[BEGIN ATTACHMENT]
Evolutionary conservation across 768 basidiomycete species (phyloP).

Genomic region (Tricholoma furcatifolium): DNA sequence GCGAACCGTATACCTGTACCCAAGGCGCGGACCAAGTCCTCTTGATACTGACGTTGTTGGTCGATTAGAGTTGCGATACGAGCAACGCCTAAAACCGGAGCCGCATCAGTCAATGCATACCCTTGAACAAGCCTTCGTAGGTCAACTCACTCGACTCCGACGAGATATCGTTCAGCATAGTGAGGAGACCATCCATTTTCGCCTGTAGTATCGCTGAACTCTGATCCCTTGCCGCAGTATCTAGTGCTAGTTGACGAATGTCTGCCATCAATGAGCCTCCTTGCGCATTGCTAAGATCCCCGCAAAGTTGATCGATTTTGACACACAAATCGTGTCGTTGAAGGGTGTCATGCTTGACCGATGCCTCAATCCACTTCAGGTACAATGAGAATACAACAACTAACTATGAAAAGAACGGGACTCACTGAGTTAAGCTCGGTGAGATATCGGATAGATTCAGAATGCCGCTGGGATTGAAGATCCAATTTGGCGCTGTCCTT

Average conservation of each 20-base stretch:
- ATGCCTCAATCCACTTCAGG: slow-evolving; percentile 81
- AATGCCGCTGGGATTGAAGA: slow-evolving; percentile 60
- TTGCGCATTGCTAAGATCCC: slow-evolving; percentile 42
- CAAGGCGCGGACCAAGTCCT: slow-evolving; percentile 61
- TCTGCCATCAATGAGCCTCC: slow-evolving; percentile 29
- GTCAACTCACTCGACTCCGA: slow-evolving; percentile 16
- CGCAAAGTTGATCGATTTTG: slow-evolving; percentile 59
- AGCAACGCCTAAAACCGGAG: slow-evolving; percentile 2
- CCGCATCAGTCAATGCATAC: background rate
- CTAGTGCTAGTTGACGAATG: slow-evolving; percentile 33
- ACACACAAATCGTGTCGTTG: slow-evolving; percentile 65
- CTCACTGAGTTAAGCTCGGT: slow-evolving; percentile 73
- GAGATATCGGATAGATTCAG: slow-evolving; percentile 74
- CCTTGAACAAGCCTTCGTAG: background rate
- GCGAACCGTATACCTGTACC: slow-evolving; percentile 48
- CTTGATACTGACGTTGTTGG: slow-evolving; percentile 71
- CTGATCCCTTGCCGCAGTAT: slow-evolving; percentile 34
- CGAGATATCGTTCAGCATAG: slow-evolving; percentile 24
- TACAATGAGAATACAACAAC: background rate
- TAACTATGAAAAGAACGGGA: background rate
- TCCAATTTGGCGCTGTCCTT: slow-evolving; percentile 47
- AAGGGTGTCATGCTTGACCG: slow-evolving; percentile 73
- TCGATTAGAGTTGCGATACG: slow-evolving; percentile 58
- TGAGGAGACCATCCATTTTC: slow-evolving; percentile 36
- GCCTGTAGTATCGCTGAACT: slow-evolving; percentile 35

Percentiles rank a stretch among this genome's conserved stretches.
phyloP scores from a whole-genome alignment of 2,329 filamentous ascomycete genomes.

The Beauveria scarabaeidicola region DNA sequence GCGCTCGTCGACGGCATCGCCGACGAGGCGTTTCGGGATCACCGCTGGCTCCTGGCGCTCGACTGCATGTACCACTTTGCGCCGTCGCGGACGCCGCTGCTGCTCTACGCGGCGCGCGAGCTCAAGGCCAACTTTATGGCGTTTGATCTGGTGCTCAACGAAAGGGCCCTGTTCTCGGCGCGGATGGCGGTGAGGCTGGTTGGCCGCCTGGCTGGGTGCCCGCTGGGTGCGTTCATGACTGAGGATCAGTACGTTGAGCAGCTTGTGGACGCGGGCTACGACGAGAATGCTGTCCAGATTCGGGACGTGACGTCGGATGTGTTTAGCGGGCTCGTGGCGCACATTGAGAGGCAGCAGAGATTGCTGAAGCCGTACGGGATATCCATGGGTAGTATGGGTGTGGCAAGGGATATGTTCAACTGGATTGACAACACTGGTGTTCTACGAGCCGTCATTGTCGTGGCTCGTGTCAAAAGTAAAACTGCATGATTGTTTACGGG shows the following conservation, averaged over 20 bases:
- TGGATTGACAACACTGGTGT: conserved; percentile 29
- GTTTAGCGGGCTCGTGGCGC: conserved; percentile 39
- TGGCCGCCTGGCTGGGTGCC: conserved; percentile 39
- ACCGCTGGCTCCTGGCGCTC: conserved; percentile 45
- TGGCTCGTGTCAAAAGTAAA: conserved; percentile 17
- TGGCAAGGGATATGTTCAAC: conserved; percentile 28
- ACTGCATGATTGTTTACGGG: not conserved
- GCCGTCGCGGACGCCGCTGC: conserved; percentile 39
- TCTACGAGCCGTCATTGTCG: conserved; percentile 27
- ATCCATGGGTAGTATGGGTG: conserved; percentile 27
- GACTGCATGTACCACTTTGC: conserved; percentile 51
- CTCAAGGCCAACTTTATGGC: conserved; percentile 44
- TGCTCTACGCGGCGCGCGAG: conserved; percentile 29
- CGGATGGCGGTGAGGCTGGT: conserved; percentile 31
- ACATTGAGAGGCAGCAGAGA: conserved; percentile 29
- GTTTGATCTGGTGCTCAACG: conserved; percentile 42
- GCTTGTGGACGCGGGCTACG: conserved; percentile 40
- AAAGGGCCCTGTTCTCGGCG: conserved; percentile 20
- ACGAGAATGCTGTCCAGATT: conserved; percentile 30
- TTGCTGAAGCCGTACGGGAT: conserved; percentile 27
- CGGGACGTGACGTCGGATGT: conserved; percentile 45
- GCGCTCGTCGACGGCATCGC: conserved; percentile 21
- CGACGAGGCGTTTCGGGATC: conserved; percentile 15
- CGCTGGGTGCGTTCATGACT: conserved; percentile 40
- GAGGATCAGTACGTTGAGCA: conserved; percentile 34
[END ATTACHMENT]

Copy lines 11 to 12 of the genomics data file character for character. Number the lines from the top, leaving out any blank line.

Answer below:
- AGCAACGCCTAAAACCGGAG: slow-evolving; percentile 2
- CCGCATCAGTCAATGCATAC: background rate